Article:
- Sengkang - a small town fronting the river, with a thriving hand-woven silk industry and a number of great sights. Always impressive is the Danau Tempe lake, where boats can be chartered for leisurely cruises.
- Taka Bone Rate - home to one of the biggest coral groupings in the world. Taka Bone Rate has become a major marine reserve and is rich in wildlife, both on land and in the water.
- Watampone - often abbreviated to just 'Bone' by the locals. The small town of Watampone has a variety of interesting attractions, such as the Museum Lapawawoi and the Pusat Kebudayaan Bola Soba building, the latter of which dates from the 1880s and hosts many cultural events. Nearby, the port of Bajoe offers a handy link to Kolaka.
- Bau Bau - a prosperous town on the island of Pulau Buton, Bau Bau boasts some impressive citadel walls (Kraton / Wolio Royal Citadel), which remain in a good state of repair. Bau Bau offers travellers convenient boat connections to the Maluku Islands, North Sulawesi and the scuba diving hotspot of Tukangbesi. Close to the citadel, the Pusat Kebudayaan Wolio is a memorable cultural centre / museum.
- Kendari - the capital of South-East Sulawesi, Kendari has strong connections with the inland Tolaki community. This bustling town provides a good choice of inexpensive accommodation, and is conveniently situated between Makassar and Wakatobi, serving as an ideal stopover destination for those taking this long journey. Close to Kendari, the snorkelling and diving opportunities around Pulau Hari are excellent.
- Kolaka - easily reached by boat from Bajoe, being an important gateway into the South-East Sulawesi region. Kolaka is known for its clove and cocoa plantations, and has little to tempt tourists.
- Raha - the most sizeable settlement on the island of Pulau Muna, being located in between Bau Bau and Kendari. The leading attractions in the Raha area are without question the lagoon of Napabale, followed closely by Melerua Beach (Pantai Melerua) and the Mabolu Caves (Gua Mabolu).
- Tukangbesi Islands - famed for their world-class diving and now part of the esteemed Taman Laut Wakatobi (Wakatobi Marine National Park). Pula Hoga is the place that most tourists gather in the Tukangbesi Islands, where a number of picturesque, isolated beaches are on hand.
A area of extreme natural beauty, the Mamasa Valley is also referred to as West Tana Toraja and is known for its traditional ceremonies and local handicrafts. The Mamasa Valley really is best explored on foot, allowing visitors to soak up the scenery and views at a slow pace. Mamasa is the valley's only village of any real size, where the Monday market is a source of great excitement and a chance to purchase a hand-woven blanket. The surrounding countryside is nothing short of idyllic and if you are planning to travel any distance, it makes sense to hire a motorbike, 4WD Kijang or charter a minibus (bemo). Near to the Mamasa Valley are the attractions of the Gunung Mambulilin mountain peak, the hot springs at Kole, village life in Loko, the cascading waterfall of Mambulilin Sarambu, and the jungle walks around Taupe.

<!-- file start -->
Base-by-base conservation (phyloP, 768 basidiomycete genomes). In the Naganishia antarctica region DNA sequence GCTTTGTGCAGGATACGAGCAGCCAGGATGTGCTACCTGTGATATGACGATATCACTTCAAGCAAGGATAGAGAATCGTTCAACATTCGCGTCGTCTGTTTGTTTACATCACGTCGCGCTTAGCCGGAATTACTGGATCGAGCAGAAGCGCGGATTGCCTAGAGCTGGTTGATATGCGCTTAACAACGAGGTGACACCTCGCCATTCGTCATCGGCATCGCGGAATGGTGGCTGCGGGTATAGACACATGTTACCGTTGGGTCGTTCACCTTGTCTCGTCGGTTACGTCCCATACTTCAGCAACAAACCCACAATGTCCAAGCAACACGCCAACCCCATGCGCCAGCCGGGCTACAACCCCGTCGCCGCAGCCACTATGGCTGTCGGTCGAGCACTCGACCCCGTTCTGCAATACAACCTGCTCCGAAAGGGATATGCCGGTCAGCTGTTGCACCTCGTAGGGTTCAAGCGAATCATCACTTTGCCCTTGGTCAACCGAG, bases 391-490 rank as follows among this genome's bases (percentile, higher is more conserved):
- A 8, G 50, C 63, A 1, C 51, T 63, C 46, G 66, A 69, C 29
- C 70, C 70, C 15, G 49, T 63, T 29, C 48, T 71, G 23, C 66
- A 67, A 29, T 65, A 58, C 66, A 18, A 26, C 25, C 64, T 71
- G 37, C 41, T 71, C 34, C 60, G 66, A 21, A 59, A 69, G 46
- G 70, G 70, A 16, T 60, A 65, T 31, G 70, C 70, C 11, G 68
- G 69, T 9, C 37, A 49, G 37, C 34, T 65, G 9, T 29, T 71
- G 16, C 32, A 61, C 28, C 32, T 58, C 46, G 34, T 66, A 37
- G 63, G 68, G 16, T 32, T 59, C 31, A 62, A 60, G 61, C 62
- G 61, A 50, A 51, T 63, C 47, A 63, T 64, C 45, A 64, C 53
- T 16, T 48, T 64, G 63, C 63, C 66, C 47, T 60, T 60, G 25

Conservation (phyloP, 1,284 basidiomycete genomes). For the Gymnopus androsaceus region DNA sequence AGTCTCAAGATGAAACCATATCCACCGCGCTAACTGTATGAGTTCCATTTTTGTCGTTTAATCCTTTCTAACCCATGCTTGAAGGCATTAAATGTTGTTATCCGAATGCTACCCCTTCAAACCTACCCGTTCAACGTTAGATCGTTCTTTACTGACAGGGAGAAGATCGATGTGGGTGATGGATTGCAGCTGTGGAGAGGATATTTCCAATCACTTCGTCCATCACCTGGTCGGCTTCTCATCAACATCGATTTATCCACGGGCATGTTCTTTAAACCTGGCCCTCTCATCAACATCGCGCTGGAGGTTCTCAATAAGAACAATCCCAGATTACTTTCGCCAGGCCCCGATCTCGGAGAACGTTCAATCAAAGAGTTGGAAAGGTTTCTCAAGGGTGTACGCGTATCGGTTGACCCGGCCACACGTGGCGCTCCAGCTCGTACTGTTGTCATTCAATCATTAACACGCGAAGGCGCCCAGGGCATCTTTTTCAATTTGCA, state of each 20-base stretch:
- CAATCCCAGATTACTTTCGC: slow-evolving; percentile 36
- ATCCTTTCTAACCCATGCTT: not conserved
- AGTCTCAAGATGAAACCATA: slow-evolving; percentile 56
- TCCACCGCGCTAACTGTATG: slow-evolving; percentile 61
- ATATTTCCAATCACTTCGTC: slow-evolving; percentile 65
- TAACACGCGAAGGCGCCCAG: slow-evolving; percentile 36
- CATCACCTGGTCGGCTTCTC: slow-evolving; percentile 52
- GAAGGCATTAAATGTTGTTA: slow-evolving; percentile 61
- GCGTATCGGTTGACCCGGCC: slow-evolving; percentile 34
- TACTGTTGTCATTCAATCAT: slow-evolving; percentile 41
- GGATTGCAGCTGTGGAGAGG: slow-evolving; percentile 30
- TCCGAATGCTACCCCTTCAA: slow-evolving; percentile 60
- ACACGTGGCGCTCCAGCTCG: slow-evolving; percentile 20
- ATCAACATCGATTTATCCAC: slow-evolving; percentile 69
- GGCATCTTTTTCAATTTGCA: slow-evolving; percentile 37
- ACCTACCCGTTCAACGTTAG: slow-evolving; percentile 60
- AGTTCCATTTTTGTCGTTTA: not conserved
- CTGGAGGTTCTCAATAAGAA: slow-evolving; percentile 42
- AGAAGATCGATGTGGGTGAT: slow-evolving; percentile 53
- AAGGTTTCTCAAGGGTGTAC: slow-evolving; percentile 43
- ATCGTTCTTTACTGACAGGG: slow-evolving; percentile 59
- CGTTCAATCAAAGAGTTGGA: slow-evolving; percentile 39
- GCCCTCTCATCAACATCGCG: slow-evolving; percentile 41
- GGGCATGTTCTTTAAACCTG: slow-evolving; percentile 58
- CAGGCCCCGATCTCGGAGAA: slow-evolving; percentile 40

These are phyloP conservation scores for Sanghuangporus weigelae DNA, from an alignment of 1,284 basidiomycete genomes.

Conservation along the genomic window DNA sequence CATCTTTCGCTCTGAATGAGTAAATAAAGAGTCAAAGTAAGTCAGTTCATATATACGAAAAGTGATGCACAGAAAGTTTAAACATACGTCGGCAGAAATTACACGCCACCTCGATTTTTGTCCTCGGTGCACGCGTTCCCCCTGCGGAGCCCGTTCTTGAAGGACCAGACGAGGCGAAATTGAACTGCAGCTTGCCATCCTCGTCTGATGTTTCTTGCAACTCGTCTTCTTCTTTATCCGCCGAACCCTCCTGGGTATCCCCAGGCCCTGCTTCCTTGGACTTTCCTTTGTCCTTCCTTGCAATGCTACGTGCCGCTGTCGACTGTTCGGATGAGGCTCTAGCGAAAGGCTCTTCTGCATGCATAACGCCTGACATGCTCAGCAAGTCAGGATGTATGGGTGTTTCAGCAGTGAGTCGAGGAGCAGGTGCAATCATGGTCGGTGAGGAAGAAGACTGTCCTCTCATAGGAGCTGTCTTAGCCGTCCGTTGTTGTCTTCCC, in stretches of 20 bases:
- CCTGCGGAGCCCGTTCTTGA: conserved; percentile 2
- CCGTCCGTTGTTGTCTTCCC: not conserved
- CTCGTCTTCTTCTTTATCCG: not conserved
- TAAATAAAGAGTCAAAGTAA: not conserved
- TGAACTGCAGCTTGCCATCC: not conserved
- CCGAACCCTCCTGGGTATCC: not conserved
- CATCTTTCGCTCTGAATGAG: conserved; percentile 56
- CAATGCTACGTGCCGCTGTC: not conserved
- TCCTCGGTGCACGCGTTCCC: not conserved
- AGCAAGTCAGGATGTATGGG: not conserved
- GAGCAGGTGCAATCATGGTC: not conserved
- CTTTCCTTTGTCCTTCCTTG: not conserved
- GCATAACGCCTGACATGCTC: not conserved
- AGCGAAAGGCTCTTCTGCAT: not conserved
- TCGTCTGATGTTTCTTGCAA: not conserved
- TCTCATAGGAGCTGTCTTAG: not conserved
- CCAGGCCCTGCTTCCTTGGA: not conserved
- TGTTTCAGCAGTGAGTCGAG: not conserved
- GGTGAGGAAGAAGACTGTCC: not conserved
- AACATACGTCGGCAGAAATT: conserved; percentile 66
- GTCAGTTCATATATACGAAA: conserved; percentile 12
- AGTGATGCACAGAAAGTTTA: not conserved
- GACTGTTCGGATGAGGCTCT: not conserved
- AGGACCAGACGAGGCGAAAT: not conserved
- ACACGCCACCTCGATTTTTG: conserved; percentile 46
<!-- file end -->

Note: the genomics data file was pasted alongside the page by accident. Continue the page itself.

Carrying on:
- Batutumonga - boasting a very dramatic setting, on the side of the Gunung Sesean. Be sure to pay Batutumonga a visit if you can, since the panoramas of Rantepao and the Sadan Valley are quite breathtaking.
- Makale - Tana Toraja's administrative capital, centred around a large man-made lake. Makale has far less to offer than Rantepoa, although its white washed churches make for a good photograph.
- Rantepoa - the best place for tourists wishing to spend their time exploring the countryside attractions around the cultural island of Tana Toraja. Rantepoa is conveniently close to many places of interest and features a busy regular market (Pasar Bolu). Lots of recreational activities present themselves within the outlying hills, with hiking trails around the Gunung Singki and the villages of Marante and Naggala.
Togean Islands (Togian Islands)
Indonesia's famed Togean Islands really do offer the sun-seeking, beach-going holidaymaker nothing short of a tropical paradise. The beaches here are peaceful and uncommercialised, while the water presents plentiful coral reefs and endless opportunities for you to try your hand at either snorkelling and scuba diving. This scenic archipelago is comprised of a series of volcanic isles, rich in wildlife and has a choice of homestays within the various friendly, local communities. On the island of Pulau Batu Daka, Bomba is an appealing resort, with guided tours of its spooky bat caves being popular. Nearby, Wakai is the biggest settlement of the Togean Islands and features some good hiking trails. From Wakai, boat trips connect the spectacular beach on Pulau Kadidiri, which really is hard to better, anywhere in Indonesia. Other noteworthy Togean Islands include Pulau Bolilangga, Pulau Malenge, Pulau Tomken, Pulau Una Una and Pulau Walea Kodi.